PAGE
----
Directors Kelly Daniela Norris and TW Pittman are not the sort of filmmakers who make things easy on themselves. Having already shot one film clandestinely in Cuba (2013’s Austin Film Festival award-winner Sombras de Azul, which Norris directed and Pittman produced), the two women hit upon the idea of making their collaborative feature debut in a rural Ghanaian village without electricity, with dialogue almost entirely in a language without written form. Their decisions could not have paid off better, as the result is quite simply a revelation in which every aspect shines.
In Nakom, young medical student Iddrisu (Jacob Ayanaba) is obliged to put his life and schooling in bustling Kumasi on hold after his wayward farmer father dies in a motorcycle accident. He travels to his rural hometown, Nakom, where he reluctantly finds himself increasingly taking over his father’s role as he sets right his various wrongs. Despite the pull of his urban lifestyle and nascent medical career (which he hopes will allow him to leave Ghana entirely), he becomes increasingly essential to his family and to Nakom more widely.
The resulting story arc is simultaneously surprising and inevitable as it heads towards its powerful conclusion. Whilst far from ostentatious, it is nevertheless shot through with telling moments possessed of utter truthfulness – simple on the surface, yet they stick in the memory. In one instance, Iddrisu takes his younger cousin to hospital, where a young nursing assistant clumsily attempts to take a blood sample. Looking at her arm, he declares that this cannot be done, leading Iddrisu to carefully guide him to a nearby vein. His cousin declares that Iddrisu knows everything, to which he humbly responds “No, I just know more than that boy.”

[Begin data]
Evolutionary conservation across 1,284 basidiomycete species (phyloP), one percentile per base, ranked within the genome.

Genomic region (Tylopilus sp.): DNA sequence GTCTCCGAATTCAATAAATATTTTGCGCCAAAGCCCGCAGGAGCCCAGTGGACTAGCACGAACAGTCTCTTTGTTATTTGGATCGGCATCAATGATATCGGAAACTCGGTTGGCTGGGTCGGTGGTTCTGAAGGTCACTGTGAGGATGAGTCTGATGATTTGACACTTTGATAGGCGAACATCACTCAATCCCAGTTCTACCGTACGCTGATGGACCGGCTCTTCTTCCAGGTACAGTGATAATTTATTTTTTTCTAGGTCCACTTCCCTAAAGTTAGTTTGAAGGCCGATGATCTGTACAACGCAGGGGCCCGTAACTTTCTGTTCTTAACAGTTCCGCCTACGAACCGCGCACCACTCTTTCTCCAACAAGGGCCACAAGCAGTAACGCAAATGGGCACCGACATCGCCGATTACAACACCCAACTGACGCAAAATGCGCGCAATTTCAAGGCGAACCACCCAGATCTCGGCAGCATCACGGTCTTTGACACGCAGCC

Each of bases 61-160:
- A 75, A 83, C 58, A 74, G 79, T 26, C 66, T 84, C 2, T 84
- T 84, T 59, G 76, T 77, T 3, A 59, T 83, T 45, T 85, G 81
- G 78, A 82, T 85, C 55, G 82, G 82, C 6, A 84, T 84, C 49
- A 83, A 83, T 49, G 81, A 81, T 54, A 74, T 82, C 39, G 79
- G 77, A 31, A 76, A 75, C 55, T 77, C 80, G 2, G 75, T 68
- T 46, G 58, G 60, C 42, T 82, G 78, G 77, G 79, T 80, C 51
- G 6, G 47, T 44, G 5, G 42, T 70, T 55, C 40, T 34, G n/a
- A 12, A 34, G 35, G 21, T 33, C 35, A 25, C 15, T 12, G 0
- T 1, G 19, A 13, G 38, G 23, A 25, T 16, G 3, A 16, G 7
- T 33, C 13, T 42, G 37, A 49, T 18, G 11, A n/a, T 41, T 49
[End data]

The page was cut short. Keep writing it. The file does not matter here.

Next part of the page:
But Ayanaba is only the most prominent member of a terrific ensemble cast of non-professional actors, all of whom convey an unwavering sense of realism throughout. As explained by the directors, their verisimilitude owed much to the fact that the nature of the Kusaal language required each cast member to learn their lines orally from co-screenwriter and casting director Isaac Adakudugu, through which process they crafted the dialogue to suit individual personalities and speech patterns. Add to this an incisive and unobtrusive directing style focused squarely on characterisation, and a remarkable score by Senegalese musician Daby Balde, and Nakom leaves one impatient to follow wherever Norris and Pittman’s collaborations take them next.
Marc David Jacobs
Nakom does not have a UK release date yet.
Read more of our reviews and interviews from the festival here.
For further information about Berlin Film Festival 2016 visit here.
Watch the trailer for Nakom here:
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